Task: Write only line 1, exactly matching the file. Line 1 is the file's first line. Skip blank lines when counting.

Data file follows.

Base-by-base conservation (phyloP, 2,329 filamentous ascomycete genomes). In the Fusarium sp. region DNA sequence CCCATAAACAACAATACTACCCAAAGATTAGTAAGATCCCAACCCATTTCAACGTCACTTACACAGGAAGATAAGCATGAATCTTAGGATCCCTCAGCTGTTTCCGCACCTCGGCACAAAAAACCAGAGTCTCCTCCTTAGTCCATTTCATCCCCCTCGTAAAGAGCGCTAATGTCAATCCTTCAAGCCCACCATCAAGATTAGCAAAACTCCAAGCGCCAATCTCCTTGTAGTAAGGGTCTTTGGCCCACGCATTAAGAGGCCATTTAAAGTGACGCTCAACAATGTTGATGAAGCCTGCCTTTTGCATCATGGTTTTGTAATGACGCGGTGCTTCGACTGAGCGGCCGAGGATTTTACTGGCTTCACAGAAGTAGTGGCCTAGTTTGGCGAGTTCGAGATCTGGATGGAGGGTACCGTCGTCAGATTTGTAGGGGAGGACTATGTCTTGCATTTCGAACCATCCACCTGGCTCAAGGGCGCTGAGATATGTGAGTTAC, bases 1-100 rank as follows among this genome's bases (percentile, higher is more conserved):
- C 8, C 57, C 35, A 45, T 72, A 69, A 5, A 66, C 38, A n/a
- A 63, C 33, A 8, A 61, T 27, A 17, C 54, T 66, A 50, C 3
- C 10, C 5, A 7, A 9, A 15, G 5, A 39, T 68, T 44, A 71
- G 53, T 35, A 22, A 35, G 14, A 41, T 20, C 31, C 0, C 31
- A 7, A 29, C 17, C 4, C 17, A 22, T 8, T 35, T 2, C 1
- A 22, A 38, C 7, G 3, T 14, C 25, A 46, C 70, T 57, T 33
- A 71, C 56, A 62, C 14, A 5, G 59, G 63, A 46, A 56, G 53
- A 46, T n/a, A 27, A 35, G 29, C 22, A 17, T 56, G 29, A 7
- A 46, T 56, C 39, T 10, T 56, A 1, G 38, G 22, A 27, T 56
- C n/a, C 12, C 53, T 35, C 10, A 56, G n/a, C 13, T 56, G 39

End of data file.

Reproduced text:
Base-by-base conservation (phyloP, 2,329 filamentous ascomycete genomes). In the Fusarium sp. region DNA sequence CCCATAAACAACAATACTACCCAAAGATTAGTAAGATCCCAACCCATTTCAACGTCACTTACACAGGAAGATAAGCATGAATCTTAGGATCCCTCAGCTGTTTCCGCACCTCGGCACAAAAAACCAGAGTCTCCTCCTTAGTCCATTTCATCCCCCTCGTAAAGAGCGCTAATGTCAATCCTTCAAGCCCACCATCAAGATTAGCAAAACTCCAAGCGCCAATCTCCTTGTAGTAAGGGTCTTTGGCCCACGCATTAAGAGGCCATTTAAAGTGACGCTCAACAATGTTGATGAAGCCTGCCTTTTGCATCATGGTTTTGTAATGACGCGGTGCTTCGACTGAGCGGCCGAGGATTTTACTGGCTTCACAGAAGTAGTGGCCTAGTTTGGCGAGTTCGAGATCTGGATGGAGGGTACCGTCGTCAGATTTGTAGGGGAGGACTATGTCTTGCATTTCGAACCATCCACCTGGCTCAAGGGCGCTGAGATATGTGAGTTAC, bases 1-100 rank as follows among this genome's bases (percentile, higher is more conserved):